Additive Manufacturing with Laser Winding

The growing popularity of Additive Manufacturing can be explained for the following reasons: it provides a lot of flexibility and speed, while saving material and energy. Of course not every method in the additive manufacturing has the same advantages yet it is an important contributor to the so called ‘fast prototyping’. Complex products can be produced with for instance a 3D printer in a small number of steps and in a short time frame.

The concept of Additive Manufacturing is a turnaround in the approach we are all used to: machining of a large piece and remove material to end up with the projected shape. Additive Manufacturing is the other way around: add material where required to end up with the projected shape. That means generally a lower material and energy consumption. On top of that, the approach can save you throughput time and allows to operate remotely, provided you have the right equipment and raw material available.

3d printed hinge with metal inserts

Hinge Bracket (Credit image to 9T Labs)

Laser Assisted Tape Winding

Alformet is applying the so called laser assisted tape winding (LATW) technology to produce the CFR Thermoplastic tubes. The input for this process is the UD-tape, combination of endless fibers in a thermoplastic matrix, that provides you with the properties and behavior based on your selection. Once the design of tube and the material selection have been processed in our design tool, a CNC program will be generated and made available for the equipment, wherever the location of the equipment in the world. After that it is a matter of pushing the button to start the production.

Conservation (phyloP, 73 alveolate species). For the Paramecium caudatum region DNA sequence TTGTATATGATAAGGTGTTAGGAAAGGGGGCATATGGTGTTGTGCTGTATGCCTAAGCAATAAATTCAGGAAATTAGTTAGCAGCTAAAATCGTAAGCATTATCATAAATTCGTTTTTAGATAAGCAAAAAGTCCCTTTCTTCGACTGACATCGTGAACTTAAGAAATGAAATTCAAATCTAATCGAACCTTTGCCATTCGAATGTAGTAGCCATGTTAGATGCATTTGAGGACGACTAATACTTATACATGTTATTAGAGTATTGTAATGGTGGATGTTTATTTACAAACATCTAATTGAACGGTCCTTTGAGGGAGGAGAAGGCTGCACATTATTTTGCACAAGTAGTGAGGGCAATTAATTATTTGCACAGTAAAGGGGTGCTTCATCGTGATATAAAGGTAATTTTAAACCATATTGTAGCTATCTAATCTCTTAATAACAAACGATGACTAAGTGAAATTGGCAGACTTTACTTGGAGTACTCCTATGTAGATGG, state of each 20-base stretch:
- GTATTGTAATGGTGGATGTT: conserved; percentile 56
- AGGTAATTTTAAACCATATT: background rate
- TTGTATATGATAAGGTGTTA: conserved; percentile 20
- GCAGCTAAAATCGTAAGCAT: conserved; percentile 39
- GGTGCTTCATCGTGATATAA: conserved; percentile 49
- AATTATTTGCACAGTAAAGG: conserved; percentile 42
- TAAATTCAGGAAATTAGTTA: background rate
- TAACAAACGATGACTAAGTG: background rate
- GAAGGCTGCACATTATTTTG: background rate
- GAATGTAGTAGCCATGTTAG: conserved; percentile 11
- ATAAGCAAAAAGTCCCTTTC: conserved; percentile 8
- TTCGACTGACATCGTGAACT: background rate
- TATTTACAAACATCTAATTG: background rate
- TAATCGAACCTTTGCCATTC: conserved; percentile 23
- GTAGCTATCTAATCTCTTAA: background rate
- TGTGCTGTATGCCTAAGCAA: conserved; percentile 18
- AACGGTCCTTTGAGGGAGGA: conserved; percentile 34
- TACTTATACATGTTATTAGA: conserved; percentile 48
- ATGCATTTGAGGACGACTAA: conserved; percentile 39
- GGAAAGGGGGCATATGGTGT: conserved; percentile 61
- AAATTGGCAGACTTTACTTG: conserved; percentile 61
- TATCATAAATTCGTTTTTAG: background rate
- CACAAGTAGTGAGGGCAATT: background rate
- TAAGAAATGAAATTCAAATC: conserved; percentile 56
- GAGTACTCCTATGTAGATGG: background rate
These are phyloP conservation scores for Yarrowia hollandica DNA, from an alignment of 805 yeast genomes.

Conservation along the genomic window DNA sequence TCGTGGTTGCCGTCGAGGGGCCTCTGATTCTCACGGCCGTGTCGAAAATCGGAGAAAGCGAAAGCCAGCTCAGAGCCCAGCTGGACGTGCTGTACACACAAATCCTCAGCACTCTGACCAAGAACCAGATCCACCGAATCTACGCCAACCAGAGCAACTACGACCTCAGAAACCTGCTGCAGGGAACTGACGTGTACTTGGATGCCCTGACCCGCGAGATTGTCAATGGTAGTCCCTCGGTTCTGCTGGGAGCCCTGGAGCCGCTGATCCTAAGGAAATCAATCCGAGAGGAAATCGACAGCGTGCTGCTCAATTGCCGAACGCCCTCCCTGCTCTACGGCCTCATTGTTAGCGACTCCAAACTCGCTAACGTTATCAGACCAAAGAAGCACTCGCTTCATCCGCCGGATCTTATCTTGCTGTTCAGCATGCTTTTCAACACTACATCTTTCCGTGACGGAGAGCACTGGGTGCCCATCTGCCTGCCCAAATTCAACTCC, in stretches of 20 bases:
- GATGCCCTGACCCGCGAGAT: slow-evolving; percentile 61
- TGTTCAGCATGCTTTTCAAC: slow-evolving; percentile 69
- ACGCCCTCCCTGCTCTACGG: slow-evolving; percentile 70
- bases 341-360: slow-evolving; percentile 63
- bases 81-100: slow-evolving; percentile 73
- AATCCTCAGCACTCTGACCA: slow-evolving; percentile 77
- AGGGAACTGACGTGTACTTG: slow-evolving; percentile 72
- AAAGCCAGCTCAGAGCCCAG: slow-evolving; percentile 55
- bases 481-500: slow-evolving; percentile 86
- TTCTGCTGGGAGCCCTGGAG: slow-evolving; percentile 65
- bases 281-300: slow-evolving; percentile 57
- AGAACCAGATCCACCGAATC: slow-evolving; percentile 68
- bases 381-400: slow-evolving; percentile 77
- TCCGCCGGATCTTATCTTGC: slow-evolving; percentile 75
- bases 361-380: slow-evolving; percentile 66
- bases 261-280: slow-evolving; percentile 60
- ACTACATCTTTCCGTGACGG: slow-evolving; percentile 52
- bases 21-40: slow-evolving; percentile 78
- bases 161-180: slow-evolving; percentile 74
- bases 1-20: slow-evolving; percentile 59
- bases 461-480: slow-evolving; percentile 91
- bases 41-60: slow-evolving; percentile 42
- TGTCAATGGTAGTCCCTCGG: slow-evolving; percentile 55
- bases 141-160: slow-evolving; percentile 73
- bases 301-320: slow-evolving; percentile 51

Important aspect in the application of Additive Manufacturing is to optimize the design of the product for its purpose. It is all about the function, no more no less. In the traditional approach you would leave material to save machining time at the expense of material. In the Additive Manufacturing, you will focus on material and save production time by not adding material at places where it is not required. That matches the objective to reduce material and energy consumption in line with the principles of the Circular Economy.

For more information about the LATW process, see the blog LATW



LATW process at Alformet

Reviewing cost elements and Total Cost of Ownership (TCO)

Additive Manufacturing is for most people the same as 3D printing and relate that to a low productivity. The LATW process in Alformet has a high productivity and an efficient process flow. 

Your next question is to understand the manufacturing costs of our process and without giving a specific answer to that, it is essential to consider the whole concept. The optimized design will allow you to benefit from more than material saving only: also energy consumption of your product (mass/inertia benefit), maintenance costs and life cycle will improve. Those cost reductions should be part of your cost comparison! At the same time, multiple examples of applications exist with CFR Thermoplastic tubes being beneficial over the original metal versions, where even more value is added through reduced maintenance costs and longer service life. Better for the bottom line and with happier customers!

Welcome to the world of Additive Manufacturing!


Written by Theo Mimpen (April 2021)



Iceberg theorie for TCO (Total Cost of Ownership)